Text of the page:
Lion 4: Alternate Ending Review

All things considered, Alternate Beginning would’ve been a more appropriate title.

Much like “Gem Harvest”, Lion 4 initially disappointed me on my first viewing due to expectations. Upon re-visit, I don’t nearly hold “Lion 4: Alternate Ending” in the same high regard as “Gem Harvest” but I did find myself enjoying the episode more. And to be fair, the expectations placed on it were always a little unreasonable. “Lion 3: Straight to Video” is without a doubt one of the strongest episodes in the series, even today but the first two entries weren’t nearly that strong. Still solid episodes but unlikely to wind up in any top lists for me, which I think is where Lion 4 firmly lands.

Continuing the main thread of Steven’s existential dilemma over Rose Quartz, Lion 4 sees him desperately attempt to extrapolate any kind of intended purpose from the belongings of Rose Quartz. Whether it’s over analyzing the video message Rose left for him or trying to unlock himself using the key that Lion hairballs out. Most of the episode is dedicated to Steven and Lion together, and their dynamic is pretty amusing. Lion is constantly entertaining to watch, whether it’s background events while Steven is focused on Mona Simpson’ing Rose’s video or his rejection of Steven’s favor, though Steven manages to overturn that with stubborn puppy dog eyes. It’s a consistently amusing pairing that carries the bulk of the episode, as not much really happens.

I don’t agree with the criticism that this episode is basically re-hashing a conflict that Steven resolved in “Storm in the Room”. That episode was more focused on Steven’s notion of who Rose was. It wasn’t necessarily focused on what she wanted from him, but who Rose was, the idealized mother or the lying war criminal. I wouldn’t go as far to say that his issues there were resolved, but he definitely lands on the [obviously correct] impression that she did want him. So now, he’s finds himself questioning the “why”, with how vital of a name Rose Quartz is, it makes sense that he’d imagine there’d be some special purpose behind his birth, one that extends outside of just having him. This doesn’t mean the plot points here are particularly engaging, as Steven fails to figure out which lock the key belongs too, and Lion’s odd decision not to just warp directly to the location leads to a lengthy segment of Steven explaining his behavior that only serves to outline what that episode already made clear, though I enjoyed how it’s shot, with images of the Crystal Gems scrolling up above during the desert run, sparking to mind mirages commonly associated with the setting, as well as just providing a more interesting sequence to watch. The theory that they crossed paths with Pink Diamonds ship┬áis certainly a plausible one, and would increase this episodes ‘value’, at least in terms of plot relevancy. I actually suspect that to be the case for what it’s worth, but in terms of this episode, it aids the sexual imagery of Rose’s landfill. Among the obvious spread legs and key to open stuff, I also feel the need to point that the top of the door’s design is reminiscent of the venus symbol. These images fit, considering what we ultimately find is a video of what could’ve been.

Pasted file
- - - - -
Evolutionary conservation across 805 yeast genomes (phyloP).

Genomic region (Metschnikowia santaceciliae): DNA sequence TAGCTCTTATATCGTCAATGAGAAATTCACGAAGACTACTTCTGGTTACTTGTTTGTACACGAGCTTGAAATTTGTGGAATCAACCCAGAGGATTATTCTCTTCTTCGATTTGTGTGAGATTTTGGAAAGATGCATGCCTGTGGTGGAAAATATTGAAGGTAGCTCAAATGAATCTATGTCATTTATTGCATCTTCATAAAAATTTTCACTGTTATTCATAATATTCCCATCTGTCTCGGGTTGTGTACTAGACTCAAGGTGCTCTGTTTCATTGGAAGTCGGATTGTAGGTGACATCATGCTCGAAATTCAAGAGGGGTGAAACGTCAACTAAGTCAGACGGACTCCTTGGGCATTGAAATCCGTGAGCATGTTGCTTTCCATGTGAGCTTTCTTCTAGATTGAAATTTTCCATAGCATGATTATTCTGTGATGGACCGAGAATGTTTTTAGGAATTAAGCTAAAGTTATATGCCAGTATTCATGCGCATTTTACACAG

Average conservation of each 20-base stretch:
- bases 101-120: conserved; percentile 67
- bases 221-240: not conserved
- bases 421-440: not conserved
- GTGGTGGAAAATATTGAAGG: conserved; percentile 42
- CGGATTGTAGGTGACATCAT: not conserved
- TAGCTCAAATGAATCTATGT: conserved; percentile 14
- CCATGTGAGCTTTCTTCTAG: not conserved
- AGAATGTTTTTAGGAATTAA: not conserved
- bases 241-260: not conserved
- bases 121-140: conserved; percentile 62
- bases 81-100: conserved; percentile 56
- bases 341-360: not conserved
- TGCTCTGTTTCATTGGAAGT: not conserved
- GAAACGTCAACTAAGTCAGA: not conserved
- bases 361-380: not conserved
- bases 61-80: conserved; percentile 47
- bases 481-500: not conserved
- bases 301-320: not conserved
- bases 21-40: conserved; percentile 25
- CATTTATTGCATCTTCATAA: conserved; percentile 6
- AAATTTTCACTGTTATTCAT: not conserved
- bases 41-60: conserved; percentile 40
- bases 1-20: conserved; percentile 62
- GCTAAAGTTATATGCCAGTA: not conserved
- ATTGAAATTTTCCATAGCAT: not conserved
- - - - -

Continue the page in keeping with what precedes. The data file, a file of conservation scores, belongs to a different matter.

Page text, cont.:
The revelation that the two had just shot two versions of Steven’s video, depending on if their historic baby was a female or male makes sense, and resolves the episode in a fitting book-ending. I wasn’t thrilled with how Rose’s ending ramblings happen to be among the perfect words to soothe Steven’s recent concerns, as if she was directly communicating to his lack of defined purpose from his mother, but I’ve seen worst instances of this kinda writing, as the words do feel accurate to Rose’s character and work well enough within the context. It’s a little strange that Steven’s version was far more polished than Nora’s, both for lacking the ending ramble and for having some better word choice (Nora’s replaces “remarkable” for “wonderful”, and misses the “Sounds they hear” line), guessing Nora’s was made first.

Still, what makes this scene work so well isn’t revisiting Rose’s video but every-time she said Steven it’s Nora now, but for the scenes revolving around it. I love the almost magical introduction Greg gets, with Steven’s dramatic run up the hill set to guitar strings and the first glimpse being his majestic hair simply flowing in the wind. The scene is set-up to believe that Steven is about to encounter something grander, not just his rocking dad. While I doubt anyone was duped but there, or even if they were intended to be, it provides insight into Steven’s mentality, the constant jigsaw puzzle that just doesn’t exist. Instead of finding one of those puzzle pieces, he finds the whole picture, and the guiding father/son scene is filled with great moments. Little touches like Greg’s teary-eyes at re-watching the old tape, similar to Sadie & Steven’s reaction back in Lion 3 help make the scene feel more real, with the contrasting reactions. Steven’s outburst and Greg’s handling of it is great, and the closing sentiment of Steven realizing that he’s just suppose to be her kid is sweet. For all the trauma Steven has surrounding Rose this season, it’s nice that it’s been contrasted with his relationship with Greg is only growing stronger.

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